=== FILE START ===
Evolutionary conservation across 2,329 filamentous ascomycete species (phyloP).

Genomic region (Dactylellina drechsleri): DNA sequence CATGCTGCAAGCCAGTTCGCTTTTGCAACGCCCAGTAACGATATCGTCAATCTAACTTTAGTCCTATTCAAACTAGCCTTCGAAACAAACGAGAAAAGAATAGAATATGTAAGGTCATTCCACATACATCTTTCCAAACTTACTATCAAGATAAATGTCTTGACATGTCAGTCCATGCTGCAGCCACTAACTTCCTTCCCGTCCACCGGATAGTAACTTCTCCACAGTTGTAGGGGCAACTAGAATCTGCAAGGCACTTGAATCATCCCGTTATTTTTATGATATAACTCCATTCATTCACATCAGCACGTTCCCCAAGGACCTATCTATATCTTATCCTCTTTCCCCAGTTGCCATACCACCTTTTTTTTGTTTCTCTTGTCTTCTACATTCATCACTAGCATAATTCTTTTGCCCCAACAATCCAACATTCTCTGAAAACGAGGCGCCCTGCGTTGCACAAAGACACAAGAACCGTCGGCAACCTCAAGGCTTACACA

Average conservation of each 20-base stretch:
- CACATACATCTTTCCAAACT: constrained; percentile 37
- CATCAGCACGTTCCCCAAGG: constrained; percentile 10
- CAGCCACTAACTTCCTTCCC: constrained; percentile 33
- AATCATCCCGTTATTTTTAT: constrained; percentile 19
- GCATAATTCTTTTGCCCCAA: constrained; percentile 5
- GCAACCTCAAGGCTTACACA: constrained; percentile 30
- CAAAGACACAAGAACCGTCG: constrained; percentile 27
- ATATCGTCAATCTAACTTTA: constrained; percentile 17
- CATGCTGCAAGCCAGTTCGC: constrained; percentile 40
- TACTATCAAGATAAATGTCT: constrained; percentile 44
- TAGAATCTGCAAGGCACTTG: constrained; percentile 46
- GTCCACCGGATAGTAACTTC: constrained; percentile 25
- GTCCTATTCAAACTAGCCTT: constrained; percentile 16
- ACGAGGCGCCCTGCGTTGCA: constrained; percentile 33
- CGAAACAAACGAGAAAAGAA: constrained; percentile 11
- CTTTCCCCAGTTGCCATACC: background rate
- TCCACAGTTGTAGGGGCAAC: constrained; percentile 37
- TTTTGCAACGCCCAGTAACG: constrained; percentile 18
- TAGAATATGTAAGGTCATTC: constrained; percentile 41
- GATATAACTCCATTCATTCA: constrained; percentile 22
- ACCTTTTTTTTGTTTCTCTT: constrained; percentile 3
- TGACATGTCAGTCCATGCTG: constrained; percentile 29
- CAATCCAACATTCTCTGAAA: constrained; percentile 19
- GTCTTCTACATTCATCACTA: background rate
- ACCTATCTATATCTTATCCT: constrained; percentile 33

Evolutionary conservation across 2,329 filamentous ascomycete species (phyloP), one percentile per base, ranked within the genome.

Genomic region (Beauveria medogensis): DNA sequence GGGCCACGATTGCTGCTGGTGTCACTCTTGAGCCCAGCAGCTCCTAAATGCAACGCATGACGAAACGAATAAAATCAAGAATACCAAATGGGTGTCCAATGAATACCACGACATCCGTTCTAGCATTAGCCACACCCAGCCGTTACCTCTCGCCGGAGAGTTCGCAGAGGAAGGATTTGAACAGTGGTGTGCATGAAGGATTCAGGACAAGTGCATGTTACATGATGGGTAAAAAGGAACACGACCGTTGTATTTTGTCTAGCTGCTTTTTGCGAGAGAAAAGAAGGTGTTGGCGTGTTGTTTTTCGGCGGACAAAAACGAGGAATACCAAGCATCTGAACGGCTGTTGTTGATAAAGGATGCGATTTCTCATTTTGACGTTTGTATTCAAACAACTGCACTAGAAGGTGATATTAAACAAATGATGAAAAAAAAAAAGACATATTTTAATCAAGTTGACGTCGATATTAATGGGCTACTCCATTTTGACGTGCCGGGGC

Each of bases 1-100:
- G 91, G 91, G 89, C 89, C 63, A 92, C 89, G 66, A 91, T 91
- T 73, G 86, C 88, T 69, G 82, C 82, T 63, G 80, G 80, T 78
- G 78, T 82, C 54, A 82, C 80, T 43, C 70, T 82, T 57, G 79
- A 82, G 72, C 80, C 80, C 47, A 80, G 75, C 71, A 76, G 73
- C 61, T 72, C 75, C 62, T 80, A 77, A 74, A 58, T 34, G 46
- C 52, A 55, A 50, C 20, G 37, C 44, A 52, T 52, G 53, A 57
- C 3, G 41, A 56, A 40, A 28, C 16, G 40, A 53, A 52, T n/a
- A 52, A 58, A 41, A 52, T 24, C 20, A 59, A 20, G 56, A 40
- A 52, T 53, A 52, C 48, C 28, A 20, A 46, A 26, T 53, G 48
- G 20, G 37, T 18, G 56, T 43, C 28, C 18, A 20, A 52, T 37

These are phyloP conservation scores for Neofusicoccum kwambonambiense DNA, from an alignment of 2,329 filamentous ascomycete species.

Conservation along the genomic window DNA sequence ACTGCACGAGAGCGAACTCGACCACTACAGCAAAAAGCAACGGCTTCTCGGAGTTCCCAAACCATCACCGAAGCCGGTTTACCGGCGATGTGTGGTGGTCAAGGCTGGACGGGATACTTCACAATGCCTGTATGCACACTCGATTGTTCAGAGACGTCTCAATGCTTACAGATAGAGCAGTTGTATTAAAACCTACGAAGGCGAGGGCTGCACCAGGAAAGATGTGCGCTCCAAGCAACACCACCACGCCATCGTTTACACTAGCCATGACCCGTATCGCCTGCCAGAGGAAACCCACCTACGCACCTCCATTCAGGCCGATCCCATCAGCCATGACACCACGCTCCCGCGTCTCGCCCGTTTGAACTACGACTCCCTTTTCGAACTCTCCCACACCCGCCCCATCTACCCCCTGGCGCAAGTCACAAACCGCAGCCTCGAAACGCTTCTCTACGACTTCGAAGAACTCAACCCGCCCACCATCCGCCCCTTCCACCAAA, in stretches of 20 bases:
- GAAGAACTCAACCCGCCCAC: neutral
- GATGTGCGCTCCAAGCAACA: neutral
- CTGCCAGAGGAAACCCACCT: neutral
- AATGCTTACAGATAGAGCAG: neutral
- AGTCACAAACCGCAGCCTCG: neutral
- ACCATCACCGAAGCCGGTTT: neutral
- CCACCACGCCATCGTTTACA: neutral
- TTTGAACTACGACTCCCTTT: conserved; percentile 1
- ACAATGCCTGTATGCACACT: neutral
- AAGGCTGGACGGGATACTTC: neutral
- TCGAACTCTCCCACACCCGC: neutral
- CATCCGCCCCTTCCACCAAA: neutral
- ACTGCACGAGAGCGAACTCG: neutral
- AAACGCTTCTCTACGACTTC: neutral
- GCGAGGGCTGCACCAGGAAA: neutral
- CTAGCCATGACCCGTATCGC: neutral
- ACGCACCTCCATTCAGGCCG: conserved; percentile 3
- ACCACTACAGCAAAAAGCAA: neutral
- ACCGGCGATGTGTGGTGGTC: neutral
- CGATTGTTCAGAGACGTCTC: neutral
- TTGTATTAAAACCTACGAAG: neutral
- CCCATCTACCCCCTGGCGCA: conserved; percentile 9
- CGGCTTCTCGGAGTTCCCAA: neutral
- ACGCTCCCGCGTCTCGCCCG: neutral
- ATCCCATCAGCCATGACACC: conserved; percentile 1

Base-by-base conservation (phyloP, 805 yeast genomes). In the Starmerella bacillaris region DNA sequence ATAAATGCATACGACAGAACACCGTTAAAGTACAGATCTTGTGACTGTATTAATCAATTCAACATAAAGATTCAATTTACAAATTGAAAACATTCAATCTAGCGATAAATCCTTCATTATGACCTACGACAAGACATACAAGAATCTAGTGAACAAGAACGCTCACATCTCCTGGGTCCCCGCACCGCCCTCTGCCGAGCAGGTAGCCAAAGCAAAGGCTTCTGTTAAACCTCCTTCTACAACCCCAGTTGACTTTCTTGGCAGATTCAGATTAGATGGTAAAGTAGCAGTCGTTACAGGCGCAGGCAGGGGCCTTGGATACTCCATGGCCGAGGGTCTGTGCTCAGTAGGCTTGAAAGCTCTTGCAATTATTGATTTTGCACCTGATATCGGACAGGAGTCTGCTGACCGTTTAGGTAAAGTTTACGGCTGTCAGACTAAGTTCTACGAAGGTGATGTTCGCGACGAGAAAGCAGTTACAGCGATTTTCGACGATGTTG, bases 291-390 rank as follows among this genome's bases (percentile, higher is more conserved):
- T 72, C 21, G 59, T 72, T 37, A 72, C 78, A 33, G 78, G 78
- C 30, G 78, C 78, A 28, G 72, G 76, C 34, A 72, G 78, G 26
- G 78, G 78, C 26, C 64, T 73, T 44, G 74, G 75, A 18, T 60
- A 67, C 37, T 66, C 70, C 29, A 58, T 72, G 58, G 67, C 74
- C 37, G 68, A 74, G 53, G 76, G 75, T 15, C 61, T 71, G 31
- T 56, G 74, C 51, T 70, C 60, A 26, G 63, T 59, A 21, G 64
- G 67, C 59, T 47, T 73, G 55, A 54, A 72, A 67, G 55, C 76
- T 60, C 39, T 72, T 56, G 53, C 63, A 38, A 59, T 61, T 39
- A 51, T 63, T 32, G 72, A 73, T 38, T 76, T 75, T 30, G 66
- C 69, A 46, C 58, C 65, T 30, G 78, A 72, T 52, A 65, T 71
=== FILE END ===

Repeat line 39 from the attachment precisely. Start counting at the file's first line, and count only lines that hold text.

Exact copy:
- A 52, A 58, A 41, A 52, T 24, C 20, A 59, A 20, G 56, A 40